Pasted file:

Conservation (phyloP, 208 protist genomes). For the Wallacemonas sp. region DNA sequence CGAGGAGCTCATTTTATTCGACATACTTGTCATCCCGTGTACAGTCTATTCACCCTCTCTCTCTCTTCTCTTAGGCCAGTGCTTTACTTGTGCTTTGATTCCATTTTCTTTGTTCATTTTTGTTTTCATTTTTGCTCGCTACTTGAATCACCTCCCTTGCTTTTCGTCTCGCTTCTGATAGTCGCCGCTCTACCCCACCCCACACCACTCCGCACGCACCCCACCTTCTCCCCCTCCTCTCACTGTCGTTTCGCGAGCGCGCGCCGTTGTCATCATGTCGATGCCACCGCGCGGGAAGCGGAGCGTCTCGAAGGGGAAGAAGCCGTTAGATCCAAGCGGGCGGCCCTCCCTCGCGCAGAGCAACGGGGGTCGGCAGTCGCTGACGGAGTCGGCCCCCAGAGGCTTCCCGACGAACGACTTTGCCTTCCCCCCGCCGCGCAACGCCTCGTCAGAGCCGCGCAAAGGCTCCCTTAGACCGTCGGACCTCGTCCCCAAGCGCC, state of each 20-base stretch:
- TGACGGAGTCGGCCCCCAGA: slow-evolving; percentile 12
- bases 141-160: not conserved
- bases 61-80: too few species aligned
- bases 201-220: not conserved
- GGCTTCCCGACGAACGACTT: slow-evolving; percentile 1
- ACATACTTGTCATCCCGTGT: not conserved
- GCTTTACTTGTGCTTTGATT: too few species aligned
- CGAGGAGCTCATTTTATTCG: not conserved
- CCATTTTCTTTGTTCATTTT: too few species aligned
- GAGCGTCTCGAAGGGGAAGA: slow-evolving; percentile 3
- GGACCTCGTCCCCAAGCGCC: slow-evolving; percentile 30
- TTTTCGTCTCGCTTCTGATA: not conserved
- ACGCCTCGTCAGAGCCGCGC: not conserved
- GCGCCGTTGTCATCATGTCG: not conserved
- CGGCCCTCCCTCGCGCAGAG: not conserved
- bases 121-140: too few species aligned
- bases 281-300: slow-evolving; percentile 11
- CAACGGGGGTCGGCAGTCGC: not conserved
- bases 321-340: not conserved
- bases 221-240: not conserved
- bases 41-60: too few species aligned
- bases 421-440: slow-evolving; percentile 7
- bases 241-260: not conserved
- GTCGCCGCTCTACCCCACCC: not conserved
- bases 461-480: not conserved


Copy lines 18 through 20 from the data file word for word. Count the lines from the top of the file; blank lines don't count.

- bases 281-300: slow-evolving; percentile 11
- CAACGGGGGTCGGCAGTCGC: not conserved
- bases 321-340: not conserved